Bitcoin conference in El Salvador attracts developing countries

President Nayib Bukele of El Salvador tweeted that his country will host a conference for 32 central banks and 12 financial authorities.

El Salvador flag with Bitcoin symbols

Nayib Bukele, president of the first country to make Bitcoin legal tender, tweeted on Monday that his country would host representatives of 32 central banks and 12 financial institutions from developing countries. President Bukele announced that the meeting would take place on Tuesday.

Who's invited?

The event will host a number of African officials from Ghana, Namibia, Uganda, Rwanda, and Egypt, among other countries. Multiple South American and Central American states, including Honduras, Costa Rica, the Dominican Republic, and Haiti, will also send their delegations.

The Central African Republic, which recently made headlines when it became the second country to adopt Bitcoin as legal tender, is conspicuously absent from the conference.

Neither the United States nor any member of the European Union will attend the El Salvador event. The only European country on the guest list, Armenia, ranks among the poorest on the continent.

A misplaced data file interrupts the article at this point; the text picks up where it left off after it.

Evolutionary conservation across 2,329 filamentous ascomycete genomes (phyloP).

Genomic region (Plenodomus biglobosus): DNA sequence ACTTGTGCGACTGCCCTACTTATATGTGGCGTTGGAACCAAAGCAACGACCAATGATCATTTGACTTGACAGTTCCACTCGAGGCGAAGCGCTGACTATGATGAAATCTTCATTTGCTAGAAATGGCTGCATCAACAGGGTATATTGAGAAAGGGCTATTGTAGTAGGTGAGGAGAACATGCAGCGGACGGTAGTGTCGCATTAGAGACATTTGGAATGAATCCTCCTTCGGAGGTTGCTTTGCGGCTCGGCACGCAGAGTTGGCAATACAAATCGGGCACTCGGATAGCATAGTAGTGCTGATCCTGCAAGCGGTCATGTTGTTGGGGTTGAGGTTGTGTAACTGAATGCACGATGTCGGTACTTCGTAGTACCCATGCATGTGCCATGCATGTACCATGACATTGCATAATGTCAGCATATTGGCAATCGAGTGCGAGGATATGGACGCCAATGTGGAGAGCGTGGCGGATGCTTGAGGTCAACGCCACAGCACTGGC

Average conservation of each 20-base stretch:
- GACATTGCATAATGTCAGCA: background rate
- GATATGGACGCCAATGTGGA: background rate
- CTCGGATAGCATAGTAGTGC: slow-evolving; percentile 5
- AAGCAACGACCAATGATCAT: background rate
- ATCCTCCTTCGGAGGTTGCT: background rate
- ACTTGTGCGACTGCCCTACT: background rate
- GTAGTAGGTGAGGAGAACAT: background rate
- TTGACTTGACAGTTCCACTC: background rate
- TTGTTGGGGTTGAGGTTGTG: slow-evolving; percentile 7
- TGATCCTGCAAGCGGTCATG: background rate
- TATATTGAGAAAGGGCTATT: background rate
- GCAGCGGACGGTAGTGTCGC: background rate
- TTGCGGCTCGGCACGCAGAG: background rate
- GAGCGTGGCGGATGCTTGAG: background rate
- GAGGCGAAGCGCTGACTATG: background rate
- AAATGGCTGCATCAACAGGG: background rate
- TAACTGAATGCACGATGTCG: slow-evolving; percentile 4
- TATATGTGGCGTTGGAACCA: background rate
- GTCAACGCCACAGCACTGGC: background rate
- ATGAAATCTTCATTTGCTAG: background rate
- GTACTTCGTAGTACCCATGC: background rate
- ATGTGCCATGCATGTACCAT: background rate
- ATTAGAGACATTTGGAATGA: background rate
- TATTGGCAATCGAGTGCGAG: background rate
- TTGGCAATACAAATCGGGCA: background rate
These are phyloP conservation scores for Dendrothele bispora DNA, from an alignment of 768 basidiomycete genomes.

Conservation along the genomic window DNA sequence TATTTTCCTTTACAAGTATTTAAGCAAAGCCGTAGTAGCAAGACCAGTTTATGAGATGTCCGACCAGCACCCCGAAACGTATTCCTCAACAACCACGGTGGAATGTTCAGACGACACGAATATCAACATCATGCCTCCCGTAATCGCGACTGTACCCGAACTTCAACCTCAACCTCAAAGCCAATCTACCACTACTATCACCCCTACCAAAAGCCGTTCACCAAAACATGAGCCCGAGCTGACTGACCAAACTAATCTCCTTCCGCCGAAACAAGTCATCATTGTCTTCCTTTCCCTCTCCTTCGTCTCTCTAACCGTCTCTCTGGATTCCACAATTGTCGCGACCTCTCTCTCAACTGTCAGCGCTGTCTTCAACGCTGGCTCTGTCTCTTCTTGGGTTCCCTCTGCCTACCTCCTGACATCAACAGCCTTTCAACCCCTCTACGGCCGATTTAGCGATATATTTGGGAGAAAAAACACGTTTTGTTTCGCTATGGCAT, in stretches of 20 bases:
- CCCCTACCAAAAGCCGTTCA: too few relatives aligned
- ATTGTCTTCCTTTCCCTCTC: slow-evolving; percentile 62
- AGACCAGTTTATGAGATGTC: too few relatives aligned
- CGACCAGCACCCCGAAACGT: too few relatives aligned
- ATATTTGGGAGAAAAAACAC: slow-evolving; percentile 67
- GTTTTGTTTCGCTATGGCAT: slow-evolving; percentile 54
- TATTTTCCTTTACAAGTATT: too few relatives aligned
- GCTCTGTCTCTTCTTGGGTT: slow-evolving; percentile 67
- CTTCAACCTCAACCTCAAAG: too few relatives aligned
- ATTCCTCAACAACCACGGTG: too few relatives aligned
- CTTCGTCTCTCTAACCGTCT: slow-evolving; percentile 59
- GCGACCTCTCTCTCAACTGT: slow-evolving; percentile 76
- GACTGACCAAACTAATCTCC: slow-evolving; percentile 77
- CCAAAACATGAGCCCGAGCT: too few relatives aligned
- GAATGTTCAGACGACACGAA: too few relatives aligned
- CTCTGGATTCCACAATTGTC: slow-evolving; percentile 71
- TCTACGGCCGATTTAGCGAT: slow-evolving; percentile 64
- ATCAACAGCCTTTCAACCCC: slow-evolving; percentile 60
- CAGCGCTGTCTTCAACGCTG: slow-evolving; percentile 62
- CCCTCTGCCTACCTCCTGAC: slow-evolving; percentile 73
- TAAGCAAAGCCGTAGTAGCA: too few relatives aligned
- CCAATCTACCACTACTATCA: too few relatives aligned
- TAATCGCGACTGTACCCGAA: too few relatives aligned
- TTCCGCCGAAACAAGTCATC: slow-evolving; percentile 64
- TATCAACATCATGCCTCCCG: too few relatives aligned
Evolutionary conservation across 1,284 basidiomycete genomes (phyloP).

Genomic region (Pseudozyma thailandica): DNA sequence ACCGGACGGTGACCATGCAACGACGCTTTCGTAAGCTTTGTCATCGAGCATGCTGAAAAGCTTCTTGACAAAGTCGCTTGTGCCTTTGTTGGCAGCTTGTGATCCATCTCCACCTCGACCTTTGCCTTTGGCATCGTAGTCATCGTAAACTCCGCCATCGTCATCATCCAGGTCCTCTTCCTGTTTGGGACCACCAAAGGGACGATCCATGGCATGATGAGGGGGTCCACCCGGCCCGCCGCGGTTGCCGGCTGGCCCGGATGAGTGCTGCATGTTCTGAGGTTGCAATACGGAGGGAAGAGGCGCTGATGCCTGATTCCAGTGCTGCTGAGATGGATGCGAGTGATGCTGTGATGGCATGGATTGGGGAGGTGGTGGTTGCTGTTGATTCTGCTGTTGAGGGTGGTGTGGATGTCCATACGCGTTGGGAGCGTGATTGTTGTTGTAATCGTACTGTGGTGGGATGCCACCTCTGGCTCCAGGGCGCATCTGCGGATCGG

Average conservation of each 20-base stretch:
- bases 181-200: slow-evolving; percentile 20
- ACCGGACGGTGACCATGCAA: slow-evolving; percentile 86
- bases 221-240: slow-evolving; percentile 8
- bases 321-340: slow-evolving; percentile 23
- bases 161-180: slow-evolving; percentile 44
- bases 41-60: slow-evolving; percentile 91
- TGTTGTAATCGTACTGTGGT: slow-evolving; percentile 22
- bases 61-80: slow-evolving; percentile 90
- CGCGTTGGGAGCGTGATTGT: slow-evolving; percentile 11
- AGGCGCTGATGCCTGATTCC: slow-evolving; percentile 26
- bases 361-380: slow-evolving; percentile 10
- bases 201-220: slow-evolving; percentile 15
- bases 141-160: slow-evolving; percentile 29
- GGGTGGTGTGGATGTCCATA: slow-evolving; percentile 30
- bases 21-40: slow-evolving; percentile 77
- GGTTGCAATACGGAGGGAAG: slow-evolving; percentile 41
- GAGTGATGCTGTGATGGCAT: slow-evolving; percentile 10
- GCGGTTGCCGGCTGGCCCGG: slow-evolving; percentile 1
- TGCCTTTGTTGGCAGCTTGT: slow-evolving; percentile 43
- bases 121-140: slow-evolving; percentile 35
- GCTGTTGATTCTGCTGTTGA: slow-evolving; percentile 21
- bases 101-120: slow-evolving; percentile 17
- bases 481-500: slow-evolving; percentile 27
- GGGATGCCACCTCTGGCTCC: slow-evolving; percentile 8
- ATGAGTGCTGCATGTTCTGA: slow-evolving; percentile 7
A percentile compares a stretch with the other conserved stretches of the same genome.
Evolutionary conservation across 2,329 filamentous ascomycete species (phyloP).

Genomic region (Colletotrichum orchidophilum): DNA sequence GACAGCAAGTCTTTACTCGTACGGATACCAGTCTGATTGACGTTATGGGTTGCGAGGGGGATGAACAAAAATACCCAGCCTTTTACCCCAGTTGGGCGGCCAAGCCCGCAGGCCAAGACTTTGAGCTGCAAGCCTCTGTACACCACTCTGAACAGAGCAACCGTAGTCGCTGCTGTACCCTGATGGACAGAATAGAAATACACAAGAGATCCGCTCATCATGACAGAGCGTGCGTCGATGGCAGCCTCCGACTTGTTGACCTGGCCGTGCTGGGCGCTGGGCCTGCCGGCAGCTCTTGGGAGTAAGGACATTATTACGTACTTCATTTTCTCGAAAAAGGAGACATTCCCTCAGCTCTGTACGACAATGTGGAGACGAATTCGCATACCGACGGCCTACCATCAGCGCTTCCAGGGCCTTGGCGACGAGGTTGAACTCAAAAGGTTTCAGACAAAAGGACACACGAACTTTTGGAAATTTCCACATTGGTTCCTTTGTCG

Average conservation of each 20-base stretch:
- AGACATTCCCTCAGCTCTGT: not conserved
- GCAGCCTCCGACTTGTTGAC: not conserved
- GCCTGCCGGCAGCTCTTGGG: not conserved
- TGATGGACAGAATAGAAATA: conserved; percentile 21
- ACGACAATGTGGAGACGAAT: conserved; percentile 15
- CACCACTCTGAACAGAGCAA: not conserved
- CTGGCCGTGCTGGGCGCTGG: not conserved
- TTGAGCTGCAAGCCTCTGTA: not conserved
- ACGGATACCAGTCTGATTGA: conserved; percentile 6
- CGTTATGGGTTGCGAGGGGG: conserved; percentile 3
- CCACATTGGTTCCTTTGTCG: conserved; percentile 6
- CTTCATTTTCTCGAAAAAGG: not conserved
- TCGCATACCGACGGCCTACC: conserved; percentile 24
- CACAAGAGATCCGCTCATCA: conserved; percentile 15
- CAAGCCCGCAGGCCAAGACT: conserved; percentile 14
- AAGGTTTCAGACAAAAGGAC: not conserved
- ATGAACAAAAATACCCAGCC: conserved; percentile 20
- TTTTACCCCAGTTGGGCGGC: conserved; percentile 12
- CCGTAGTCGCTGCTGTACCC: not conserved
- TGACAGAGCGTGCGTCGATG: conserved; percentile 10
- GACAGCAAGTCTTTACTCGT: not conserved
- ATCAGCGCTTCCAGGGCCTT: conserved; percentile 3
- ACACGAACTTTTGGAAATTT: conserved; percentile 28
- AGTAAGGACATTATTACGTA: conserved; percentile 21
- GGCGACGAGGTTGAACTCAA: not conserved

Read also: US senators concerned with El Salvador's Bitcoin adoption

Attendees will discuss financial inclusion, the digital economy and “banking the unbanked,” which many underdeveloped countries recognize as one of their top economic challenges. Last but not least, the conference will cover the rollout of Bitcoin and the benefits crypto could bring to the Global South.

Toward financial stability or default?

Earlier this year, President Bukele was set to speak at Bitcoin 2022 conference, but had to cancel his plans at the last minute. Now that the crypto market remains in full crisis mode following Terra’s collapse and the falling price of Bitcoin, El Salvador Bitcoin stance hasn't changed. Last week, Bukele tweeted that his country has purchased 500 BTC at an average price of $30,744.

To date, El Salvador has acquired about $100 million worth of Bitcoin, but as the price of the world’s largest cryptocurrency plunged to pre-2021 levels, El Salvador's Bitcoin coffers waned to about $38 million.

The crypto crisis prompted some economists to raise alarm that El Salvador could soon default on its debt, which now totals approximately $24 million. Earlier this month, Moody’s downgraded El Salvador’s foreign currency debt ratings from Caa1 to Caa3, suggesting a heightened risk of a default, restructuring, or debt swap.